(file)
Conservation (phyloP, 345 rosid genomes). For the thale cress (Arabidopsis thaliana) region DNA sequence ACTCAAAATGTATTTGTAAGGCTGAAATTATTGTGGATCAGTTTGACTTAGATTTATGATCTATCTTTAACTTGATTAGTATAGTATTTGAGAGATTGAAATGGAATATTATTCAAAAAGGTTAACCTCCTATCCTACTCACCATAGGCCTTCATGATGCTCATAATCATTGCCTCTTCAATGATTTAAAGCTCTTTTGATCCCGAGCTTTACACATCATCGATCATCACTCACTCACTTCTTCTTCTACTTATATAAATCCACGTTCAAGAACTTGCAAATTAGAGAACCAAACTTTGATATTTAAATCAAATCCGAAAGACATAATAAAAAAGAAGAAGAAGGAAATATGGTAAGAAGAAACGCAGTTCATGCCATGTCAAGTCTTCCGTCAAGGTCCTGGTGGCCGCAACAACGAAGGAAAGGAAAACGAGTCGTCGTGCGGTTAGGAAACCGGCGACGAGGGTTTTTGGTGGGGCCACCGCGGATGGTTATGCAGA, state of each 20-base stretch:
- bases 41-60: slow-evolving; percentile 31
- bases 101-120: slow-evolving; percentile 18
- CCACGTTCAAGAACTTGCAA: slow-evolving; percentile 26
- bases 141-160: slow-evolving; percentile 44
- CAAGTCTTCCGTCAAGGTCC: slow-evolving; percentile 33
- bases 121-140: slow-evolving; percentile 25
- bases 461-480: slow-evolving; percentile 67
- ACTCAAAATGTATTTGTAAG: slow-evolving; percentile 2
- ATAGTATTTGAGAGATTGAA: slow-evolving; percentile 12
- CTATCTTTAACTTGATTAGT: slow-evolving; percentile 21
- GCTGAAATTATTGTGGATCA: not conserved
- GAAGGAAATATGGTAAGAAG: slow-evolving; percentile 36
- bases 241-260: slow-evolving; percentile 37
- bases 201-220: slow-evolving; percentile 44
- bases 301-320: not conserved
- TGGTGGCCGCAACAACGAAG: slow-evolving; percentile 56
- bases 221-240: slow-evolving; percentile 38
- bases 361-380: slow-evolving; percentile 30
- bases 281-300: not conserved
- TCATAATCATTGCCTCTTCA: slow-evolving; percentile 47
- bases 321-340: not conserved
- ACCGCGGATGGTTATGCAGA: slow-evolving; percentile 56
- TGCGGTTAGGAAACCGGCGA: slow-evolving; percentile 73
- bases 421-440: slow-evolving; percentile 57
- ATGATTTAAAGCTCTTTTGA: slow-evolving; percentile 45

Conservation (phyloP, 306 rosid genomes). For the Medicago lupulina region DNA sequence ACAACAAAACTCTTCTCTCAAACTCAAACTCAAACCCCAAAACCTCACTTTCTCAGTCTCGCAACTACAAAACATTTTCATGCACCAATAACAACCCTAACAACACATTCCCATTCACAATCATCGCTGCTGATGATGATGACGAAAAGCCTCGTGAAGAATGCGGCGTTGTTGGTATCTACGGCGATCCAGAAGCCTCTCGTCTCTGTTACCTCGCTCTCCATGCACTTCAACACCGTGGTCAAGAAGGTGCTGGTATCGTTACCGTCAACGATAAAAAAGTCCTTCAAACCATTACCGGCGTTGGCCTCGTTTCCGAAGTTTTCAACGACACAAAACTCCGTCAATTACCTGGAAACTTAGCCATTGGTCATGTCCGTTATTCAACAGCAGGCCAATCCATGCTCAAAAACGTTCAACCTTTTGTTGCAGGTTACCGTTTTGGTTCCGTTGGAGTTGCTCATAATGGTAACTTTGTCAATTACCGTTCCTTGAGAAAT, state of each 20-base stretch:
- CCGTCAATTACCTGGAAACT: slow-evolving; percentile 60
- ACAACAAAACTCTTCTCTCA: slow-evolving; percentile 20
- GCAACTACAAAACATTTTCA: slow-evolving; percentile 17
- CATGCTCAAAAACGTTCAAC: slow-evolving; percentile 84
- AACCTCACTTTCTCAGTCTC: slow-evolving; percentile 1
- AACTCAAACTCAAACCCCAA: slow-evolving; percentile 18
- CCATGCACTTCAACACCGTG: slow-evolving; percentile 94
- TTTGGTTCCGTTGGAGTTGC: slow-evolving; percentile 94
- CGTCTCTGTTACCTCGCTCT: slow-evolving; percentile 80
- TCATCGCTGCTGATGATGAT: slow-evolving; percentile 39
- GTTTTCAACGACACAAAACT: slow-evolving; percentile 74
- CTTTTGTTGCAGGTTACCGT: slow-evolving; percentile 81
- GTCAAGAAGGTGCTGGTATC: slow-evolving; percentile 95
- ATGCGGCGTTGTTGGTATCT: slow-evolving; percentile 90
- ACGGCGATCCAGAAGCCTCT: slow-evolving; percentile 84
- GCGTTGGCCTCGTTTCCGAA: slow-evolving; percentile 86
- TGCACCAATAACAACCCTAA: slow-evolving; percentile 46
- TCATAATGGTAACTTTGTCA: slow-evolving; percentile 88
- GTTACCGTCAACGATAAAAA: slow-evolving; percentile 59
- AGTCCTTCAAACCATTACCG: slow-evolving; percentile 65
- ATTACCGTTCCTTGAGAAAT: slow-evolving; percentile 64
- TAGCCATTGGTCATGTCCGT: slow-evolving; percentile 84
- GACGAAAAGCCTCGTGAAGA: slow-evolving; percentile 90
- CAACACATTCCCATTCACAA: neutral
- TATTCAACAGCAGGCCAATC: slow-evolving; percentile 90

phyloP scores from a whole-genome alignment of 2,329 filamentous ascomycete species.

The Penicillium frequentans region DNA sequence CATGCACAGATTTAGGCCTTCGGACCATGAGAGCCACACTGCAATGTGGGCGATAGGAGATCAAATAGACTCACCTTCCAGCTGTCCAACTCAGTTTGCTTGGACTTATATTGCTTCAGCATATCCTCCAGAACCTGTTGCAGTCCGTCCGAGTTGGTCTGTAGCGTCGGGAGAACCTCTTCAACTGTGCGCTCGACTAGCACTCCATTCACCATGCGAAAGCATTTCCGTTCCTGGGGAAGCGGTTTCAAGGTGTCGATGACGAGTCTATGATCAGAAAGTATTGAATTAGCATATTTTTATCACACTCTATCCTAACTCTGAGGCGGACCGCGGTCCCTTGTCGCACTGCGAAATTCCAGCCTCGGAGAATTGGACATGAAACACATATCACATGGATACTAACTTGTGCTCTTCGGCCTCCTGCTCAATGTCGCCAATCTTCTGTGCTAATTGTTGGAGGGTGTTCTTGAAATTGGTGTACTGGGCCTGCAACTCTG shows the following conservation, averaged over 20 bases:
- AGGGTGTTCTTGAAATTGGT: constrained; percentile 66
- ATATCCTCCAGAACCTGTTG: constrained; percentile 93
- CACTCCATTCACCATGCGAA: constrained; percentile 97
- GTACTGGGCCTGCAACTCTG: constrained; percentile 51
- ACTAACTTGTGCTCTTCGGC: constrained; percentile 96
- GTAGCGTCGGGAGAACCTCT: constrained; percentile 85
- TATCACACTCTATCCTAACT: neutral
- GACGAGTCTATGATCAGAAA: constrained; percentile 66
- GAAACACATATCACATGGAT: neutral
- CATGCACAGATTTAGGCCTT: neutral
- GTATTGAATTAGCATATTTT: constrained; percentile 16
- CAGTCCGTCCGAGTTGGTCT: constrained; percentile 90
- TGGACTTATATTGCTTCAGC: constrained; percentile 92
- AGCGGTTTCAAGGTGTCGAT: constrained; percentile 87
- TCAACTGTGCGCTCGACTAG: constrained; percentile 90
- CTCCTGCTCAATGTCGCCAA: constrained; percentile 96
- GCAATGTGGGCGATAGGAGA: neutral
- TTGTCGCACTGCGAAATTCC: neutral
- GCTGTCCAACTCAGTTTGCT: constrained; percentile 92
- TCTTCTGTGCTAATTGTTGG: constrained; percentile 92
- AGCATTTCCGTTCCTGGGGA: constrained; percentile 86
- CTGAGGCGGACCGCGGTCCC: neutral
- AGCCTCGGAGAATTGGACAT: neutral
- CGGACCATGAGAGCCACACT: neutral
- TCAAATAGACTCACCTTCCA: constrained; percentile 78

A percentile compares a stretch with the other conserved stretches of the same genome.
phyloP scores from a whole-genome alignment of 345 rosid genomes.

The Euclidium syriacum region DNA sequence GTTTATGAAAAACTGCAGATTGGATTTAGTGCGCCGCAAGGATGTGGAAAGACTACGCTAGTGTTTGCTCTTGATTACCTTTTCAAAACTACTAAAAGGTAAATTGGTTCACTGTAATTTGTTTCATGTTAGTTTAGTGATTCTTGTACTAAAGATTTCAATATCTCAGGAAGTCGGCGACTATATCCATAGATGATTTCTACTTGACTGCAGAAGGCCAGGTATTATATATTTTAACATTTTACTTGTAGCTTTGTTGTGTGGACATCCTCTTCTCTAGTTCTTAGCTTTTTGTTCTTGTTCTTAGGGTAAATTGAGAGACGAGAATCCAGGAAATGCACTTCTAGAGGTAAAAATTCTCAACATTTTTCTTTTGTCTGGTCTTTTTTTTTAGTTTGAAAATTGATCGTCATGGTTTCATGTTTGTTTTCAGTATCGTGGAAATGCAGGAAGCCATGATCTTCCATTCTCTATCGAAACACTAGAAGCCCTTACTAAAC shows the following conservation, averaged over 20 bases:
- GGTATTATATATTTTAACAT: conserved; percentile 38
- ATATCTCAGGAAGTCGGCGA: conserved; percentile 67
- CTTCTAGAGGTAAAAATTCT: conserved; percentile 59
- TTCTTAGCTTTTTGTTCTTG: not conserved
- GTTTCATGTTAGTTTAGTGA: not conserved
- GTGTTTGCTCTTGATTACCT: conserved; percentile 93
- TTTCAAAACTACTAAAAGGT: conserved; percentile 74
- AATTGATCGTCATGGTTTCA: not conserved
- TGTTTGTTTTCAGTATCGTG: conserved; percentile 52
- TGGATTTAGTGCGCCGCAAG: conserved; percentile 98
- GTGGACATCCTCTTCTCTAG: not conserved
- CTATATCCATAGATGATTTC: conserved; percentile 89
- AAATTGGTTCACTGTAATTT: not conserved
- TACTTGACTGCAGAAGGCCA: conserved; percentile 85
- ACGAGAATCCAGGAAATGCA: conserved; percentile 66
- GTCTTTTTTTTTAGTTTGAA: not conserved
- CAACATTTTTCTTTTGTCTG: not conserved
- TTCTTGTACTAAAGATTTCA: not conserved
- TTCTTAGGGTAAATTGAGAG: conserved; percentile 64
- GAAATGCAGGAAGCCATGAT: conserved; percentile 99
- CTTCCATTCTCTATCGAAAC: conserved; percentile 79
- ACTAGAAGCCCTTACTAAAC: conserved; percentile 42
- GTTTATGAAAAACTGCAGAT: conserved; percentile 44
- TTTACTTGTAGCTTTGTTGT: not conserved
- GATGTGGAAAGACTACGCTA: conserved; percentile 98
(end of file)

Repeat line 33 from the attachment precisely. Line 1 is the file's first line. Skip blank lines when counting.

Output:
- AACTCAAACTCAAACCCCAA: slow-evolving; percentile 18